So adding additional parameters to calculate is not the main problem, but to decide what to transfer to client and and how to display it could be a difficult task.

For example: as for the orderbook volume we have two series per ticker, and those data currently represent actual sum of all USD and BTC in orderbook even if orders are spam orders, and if we decide to filter out spam orders in order to visualize bids and asks series in the same units then we will loose our original genuine data which is also make sence in its own context (real not filtered amount of USD and BTC in orderbook)

What do you think about this particular problem what would be good solution from the user point of view to maintain both series together on the client to be able to compare them or just to leave filtered and to abandon the original full volume series?

Quote
I'm also curious if the spam orders on both sides simply cancel out, what does the chart look like if you just multiply without discounting?

I mean you prefer to have both pair series or only one pair?

also as each filtering method will produce differernt series would it be practical to maintain all of them (thus multiplying serires) and toggle between them or just one. If one which one would be the most practical for analyzes on your opinion?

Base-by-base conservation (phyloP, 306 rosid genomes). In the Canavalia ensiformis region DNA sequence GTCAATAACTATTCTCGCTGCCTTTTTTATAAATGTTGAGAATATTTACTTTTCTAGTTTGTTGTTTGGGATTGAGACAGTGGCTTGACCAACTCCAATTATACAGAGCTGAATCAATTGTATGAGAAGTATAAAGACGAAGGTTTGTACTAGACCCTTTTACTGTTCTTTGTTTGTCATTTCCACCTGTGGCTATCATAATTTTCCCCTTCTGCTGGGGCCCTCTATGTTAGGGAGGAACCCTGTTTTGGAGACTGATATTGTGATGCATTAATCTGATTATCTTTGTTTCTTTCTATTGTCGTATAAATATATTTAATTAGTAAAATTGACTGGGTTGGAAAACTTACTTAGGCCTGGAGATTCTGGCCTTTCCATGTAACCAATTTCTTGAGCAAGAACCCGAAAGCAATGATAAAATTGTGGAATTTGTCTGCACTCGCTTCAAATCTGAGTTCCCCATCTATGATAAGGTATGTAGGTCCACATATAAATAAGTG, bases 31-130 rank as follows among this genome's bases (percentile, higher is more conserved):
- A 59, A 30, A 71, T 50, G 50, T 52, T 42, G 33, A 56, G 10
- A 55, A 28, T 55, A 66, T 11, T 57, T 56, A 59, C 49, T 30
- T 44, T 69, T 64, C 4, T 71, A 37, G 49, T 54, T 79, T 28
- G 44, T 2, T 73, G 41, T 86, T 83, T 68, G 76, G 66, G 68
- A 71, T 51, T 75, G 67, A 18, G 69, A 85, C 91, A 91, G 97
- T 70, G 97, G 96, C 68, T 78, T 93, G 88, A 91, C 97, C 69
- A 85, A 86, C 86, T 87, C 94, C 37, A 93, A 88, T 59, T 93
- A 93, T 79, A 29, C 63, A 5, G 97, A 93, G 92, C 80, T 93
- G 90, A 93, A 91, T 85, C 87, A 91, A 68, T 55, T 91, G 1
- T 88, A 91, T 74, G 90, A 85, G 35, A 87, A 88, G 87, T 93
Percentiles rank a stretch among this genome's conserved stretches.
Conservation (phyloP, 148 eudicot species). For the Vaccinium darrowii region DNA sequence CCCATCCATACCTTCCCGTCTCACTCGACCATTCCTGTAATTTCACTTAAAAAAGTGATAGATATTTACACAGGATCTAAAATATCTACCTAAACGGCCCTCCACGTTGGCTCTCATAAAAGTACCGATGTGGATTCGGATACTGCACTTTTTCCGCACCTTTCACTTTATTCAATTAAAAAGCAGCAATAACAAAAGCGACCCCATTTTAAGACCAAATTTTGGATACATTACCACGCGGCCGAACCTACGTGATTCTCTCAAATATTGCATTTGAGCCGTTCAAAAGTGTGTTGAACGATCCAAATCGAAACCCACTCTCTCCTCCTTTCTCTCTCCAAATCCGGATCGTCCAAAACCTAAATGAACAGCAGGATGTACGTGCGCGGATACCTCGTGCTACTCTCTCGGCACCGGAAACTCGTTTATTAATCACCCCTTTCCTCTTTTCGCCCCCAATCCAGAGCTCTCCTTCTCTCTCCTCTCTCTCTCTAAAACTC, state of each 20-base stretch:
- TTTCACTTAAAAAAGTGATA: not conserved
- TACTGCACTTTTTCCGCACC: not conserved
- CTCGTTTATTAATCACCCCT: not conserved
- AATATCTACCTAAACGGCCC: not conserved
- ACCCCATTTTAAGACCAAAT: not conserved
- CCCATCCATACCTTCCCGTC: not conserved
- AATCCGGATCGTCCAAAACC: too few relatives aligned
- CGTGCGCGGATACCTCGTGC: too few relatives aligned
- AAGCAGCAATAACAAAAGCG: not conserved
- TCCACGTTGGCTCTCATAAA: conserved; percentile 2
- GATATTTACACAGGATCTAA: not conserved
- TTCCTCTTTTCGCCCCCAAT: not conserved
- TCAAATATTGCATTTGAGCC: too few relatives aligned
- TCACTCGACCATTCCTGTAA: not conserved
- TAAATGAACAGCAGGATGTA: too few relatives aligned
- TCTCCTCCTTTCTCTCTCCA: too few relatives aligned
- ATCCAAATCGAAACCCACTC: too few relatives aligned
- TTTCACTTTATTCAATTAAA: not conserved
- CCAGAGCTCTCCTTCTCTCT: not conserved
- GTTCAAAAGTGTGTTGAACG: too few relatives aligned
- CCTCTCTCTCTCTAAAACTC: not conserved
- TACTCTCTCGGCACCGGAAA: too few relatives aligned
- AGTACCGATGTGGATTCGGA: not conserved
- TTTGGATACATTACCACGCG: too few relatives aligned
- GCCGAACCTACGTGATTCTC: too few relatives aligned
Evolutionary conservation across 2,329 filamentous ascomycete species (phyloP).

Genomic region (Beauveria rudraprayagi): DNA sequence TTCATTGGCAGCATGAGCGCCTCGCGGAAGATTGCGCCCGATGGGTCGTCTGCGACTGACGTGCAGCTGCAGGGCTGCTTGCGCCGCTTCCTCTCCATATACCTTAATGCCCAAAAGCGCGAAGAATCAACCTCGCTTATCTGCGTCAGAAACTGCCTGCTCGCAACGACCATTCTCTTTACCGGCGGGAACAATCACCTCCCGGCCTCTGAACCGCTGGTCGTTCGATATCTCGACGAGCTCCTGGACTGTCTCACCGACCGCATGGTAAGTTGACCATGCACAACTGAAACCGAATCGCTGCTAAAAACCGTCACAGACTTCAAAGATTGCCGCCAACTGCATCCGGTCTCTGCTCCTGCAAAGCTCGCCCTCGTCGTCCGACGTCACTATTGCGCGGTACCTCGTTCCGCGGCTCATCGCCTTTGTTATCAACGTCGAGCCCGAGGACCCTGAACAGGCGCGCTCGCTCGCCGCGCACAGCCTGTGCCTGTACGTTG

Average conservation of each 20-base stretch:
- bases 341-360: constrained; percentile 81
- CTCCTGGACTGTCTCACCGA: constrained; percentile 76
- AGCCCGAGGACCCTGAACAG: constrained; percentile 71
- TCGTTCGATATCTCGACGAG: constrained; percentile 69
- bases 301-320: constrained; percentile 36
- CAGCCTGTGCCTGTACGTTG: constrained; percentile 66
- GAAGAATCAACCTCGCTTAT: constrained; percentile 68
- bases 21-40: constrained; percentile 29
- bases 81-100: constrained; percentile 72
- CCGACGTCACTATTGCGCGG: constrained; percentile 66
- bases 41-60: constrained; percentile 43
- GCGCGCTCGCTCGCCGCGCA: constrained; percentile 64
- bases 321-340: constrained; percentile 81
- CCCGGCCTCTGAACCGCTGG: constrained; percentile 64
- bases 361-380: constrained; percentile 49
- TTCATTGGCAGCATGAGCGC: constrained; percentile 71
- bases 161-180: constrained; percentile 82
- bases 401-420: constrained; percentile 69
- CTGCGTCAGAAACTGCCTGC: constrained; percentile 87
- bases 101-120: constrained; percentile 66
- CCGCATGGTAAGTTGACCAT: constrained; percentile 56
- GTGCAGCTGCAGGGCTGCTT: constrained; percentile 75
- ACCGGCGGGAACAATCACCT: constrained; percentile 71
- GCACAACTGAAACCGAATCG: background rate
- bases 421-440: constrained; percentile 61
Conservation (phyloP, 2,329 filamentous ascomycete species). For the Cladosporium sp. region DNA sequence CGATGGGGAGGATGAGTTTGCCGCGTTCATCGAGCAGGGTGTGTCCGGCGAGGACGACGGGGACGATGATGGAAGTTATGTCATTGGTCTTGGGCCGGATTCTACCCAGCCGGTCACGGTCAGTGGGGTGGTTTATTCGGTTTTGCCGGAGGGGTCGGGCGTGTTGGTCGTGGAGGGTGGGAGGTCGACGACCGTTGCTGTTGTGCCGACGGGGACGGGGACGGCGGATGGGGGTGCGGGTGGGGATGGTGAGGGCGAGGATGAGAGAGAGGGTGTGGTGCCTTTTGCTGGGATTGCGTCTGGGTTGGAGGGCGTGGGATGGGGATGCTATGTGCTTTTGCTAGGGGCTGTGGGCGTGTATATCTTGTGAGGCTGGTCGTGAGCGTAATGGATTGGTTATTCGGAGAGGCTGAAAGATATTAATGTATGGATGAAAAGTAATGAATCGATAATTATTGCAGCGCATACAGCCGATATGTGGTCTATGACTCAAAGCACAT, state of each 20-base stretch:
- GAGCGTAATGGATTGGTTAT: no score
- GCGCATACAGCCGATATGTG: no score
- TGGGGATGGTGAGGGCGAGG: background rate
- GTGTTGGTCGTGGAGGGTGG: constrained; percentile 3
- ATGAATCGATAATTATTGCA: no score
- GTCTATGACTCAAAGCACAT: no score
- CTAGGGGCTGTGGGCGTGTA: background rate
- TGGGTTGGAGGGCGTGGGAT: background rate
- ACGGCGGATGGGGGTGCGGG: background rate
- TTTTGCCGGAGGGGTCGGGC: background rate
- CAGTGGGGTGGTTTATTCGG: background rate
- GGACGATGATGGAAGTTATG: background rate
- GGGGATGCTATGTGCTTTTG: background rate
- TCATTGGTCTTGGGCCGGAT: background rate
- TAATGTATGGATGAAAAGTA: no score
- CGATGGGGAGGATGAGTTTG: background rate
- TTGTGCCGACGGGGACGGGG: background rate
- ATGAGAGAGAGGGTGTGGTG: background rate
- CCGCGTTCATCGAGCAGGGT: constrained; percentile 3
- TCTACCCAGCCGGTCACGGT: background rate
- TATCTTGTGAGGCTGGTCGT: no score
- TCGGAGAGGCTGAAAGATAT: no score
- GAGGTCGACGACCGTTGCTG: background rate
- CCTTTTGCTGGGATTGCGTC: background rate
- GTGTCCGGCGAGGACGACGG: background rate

Masqurin
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April 17, 2013, 04:27:15 AM
 #54

Without a detailed rundown of your system my ability to evaluate your performance capabilities is limited but I'll try.

1) Server-side performance shouldn't be a problem for these filters, they only take O(n) additional arithmetic operations per update (n = number of orders in the orderbook) and the same amount of memory as whatever you're using to store the volume data right now.

2) When sending data to the client during an update, do you send all data or just the update delta? I'm not sure what sort of data the client keeps track of, but assuming you have all the calculations done server side the update delta should be very small, for each graph you should only need to send one additional datapoint per line per update.

3) It seems the client is receiving data for all currencies and exchanges, even the ones that aren't shown. You can avoid some data transfer by sending it selectively. For example, I only care about mtgox data in USD,  there are 13 other tabs containing data I don't need. What I would do is have an option in the user's preferences for the default exchange and currency, and only load and display that data by default. Request and subscribe to the other tabs only when the user requests it.

4) Similar to 3), you don't have to show all charts by default and the client doesn't need data for hidden charts. As I suggested before, add a control to hide/show each chart, and have an option for a default set of charts in user preferences. Only request and subscribe to data for a chart if and when it's shown.